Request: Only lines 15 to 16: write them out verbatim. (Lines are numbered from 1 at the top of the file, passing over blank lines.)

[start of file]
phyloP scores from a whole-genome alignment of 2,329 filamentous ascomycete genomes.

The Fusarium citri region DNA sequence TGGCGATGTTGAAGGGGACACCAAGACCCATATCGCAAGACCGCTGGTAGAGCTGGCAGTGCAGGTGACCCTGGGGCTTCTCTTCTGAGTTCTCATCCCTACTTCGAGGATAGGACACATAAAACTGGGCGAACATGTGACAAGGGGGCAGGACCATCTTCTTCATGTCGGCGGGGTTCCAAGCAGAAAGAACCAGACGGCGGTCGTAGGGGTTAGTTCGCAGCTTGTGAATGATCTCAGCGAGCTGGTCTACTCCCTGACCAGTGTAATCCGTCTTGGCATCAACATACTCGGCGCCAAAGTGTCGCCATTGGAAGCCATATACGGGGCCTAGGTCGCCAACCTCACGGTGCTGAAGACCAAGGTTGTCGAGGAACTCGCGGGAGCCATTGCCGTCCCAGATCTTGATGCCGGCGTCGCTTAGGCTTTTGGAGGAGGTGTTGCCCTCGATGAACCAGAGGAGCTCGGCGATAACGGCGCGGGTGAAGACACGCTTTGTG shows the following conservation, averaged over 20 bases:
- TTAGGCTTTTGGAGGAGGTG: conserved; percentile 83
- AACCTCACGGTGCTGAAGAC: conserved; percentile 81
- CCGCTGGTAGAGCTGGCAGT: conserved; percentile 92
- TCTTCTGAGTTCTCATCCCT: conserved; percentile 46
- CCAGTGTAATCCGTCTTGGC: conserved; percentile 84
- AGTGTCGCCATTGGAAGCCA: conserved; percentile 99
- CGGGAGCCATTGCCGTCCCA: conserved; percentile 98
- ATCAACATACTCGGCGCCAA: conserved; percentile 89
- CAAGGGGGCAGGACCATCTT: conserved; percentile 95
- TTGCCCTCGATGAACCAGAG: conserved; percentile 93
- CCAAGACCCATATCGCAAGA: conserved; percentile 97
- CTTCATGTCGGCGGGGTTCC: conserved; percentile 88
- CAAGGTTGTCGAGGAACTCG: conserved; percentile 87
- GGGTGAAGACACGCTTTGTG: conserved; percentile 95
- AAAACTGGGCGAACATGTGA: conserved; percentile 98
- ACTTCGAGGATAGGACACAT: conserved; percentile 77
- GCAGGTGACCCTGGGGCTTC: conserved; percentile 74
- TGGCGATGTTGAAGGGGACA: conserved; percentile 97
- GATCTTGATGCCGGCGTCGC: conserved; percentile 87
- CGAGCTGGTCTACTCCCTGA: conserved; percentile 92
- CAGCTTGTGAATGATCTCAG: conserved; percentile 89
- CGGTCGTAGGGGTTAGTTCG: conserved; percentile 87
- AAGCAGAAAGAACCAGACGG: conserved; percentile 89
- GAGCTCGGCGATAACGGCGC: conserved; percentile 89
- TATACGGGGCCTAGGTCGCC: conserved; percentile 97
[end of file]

- CAAGGTTGTCGAGGAACTCG: conserved; percentile 87
- GGGTGAAGACACGCTTTGTG: conserved; percentile 95